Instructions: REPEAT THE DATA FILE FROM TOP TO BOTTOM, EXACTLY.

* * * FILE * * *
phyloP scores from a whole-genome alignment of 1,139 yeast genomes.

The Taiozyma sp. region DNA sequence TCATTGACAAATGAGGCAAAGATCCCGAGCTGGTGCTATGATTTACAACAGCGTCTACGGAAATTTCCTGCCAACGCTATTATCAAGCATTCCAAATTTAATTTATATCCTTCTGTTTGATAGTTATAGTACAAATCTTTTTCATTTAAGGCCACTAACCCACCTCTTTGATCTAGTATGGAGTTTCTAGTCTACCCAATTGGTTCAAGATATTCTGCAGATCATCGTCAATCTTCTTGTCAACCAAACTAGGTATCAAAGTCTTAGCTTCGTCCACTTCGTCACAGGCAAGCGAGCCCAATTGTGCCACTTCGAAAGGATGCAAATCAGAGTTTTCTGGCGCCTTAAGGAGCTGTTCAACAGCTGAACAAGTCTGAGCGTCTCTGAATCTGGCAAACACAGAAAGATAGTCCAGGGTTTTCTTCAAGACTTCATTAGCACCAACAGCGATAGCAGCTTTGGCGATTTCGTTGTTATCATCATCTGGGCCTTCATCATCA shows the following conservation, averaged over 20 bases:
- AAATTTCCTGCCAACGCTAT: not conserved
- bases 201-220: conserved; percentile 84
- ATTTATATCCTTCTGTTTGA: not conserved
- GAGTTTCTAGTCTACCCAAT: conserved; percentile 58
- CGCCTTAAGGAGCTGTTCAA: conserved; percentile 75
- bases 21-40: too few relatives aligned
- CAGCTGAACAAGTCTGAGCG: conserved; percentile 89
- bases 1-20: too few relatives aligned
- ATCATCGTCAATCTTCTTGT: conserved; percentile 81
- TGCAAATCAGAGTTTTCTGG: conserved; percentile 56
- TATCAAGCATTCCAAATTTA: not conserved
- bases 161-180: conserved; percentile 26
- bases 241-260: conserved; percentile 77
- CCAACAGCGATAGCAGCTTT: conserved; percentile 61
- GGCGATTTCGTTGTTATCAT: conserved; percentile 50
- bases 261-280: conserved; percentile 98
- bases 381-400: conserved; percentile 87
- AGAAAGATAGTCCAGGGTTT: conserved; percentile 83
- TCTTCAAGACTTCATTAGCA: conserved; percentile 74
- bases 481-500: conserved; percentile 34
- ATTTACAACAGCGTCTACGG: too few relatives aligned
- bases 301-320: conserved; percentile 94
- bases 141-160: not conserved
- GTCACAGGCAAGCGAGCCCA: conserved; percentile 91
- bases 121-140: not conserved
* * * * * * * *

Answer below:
phyloP scores from a whole-genome alignment of 1,139 yeast genomes.

The Taiozyma sp. region DNA sequence TCATTGACAAATGAGGCAAAGATCCCGAGCTGGTGCTATGATTTACAACAGCGTCTACGGAAATTTCCTGCCAACGCTATTATCAAGCATTCCAAATTTAATTTATATCCTTCTGTTTGATAGTTATAGTACAAATCTTTTTCATTTAAGGCCACTAACCCACCTCTTTGATCTAGTATGGAGTTTCTAGTCTACCCAATTGGTTCAAGATATTCTGCAGATCATCGTCAATCTTCTTGTCAACCAAACTAGGTATCAAAGTCTTAGCTTCGTCCACTTCGTCACAGGCAAGCGAGCCCAATTGTGCCACTTCGAAAGGATGCAAATCAGAGTTTTCTGGCGCCTTAAGGAGCTGTTCAACAGCTGAACAAGTCTGAGCGTCTCTGAATCTGGCAAACACAGAAAGATAGTCCAGGGTTTTCTTCAAGACTTCATTAGCACCAACAGCGATAGCAGCTTTGGCGATTTCGTTGTTATCATCATCTGGGCCTTCATCATCA shows the following conservation, averaged over 20 bases:
- AAATTTCCTGCCAACGCTAT: not conserved
- bases 201-220: conserved; percentile 84
- ATTTATATCCTTCTGTTTGA: not conserved
- GAGTTTCTAGTCTACCCAAT: conserved; percentile 58
- CGCCTTAAGGAGCTGTTCAA: conserved; percentile 75
- bases 21-40: too few relatives aligned
- CAGCTGAACAAGTCTGAGCG: conserved; percentile 89
- bases 1-20: too few relatives aligned
- ATCATCGTCAATCTTCTTGT: conserved; percentile 81
- TGCAAATCAGAGTTTTCTGG: conserved; percentile 56
- TATCAAGCATTCCAAATTTA: not conserved
- bases 161-180: conserved; percentile 26
- bases 241-260: conserved; percentile 77
- CCAACAGCGATAGCAGCTTT: conserved; percentile 61
- GGCGATTTCGTTGTTATCAT: conserved; percentile 50
- bases 261-280: conserved; percentile 98
- bases 381-400: conserved; percentile 87
- AGAAAGATAGTCCAGGGTTT: conserved; percentile 83
- TCTTCAAGACTTCATTAGCA: conserved; percentile 74
- bases 481-500: conserved; percentile 34
- ATTTACAACAGCGTCTACGG: too few relatives aligned
- bases 301-320: conserved; percentile 94
- bases 141-160: not conserved
- GTCACAGGCAAGCGAGCCCA: conserved; percentile 91
- bases 121-140: not conserved